Florida is a big state— the distance from Jacksonville to Homestead is comparable to that between San Francisco and Los Angeles, or Washington to Myrtle Beach— and so weather and water conditions will vary a good bit north to south as well as on the Gulf of Mexico side as opposed to the Atlantic Ocean side. In fact, Henry Flagler had built hotels in Palm Beach, intending it to be the "freeze-proof" terminus for his railroad. But a severe frost in 1894 wiped out the citrus crop there, and so Miami became South Florida's main resort town instead, only 50-60 miles to the south.
Fortunately, NOAA's National Oceanographic Data Center does publish water temperature tables which make it easier to compare than looking up current readings from WeatherBug or some such. To cover Florida, have a look at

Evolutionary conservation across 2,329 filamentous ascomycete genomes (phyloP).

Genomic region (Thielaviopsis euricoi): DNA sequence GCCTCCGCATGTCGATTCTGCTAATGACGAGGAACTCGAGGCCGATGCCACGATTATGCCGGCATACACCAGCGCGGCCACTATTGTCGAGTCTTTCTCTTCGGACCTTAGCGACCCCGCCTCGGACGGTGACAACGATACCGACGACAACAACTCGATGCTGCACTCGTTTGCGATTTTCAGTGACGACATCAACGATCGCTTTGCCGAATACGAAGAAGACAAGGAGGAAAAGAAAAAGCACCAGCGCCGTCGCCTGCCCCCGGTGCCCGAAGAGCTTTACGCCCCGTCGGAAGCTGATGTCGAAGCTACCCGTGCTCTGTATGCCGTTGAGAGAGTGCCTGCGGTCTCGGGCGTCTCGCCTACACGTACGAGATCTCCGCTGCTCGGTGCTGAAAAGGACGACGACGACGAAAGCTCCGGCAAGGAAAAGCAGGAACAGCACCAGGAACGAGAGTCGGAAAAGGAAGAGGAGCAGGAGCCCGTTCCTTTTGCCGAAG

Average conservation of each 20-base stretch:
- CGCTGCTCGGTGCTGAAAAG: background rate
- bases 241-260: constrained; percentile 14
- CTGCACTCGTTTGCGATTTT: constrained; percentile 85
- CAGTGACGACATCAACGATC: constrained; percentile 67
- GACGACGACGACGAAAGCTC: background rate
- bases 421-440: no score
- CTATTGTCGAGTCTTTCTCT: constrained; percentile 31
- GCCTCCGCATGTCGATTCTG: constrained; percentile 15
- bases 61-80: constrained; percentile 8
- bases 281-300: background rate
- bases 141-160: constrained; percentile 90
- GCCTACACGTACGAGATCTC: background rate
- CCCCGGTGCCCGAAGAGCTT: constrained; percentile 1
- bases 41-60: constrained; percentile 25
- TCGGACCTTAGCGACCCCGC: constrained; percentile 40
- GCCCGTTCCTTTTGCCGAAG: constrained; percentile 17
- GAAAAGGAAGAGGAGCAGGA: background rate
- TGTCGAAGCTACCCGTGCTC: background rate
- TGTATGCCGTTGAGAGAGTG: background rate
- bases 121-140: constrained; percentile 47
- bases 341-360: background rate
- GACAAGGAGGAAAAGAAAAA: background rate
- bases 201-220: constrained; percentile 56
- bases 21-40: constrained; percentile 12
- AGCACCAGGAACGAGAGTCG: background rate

As you can see, ocean surface temperatures in the Virginia Beach area (Chesapeake Bay Bridge Tunnel to be specific) range the mid- to high-70s Fahrenheit in late summer. No place is quite that warm on the Atlantic side, except down in the Keys, but the Gulf side at least seems to be reliably balmy all the way up and down.
I'm not aware of anyone who measures water temperature of small freshwater bodies, but since you won't be immersed in the water when canoeing, I would hardly think a paddle through the Everglades would be chilly.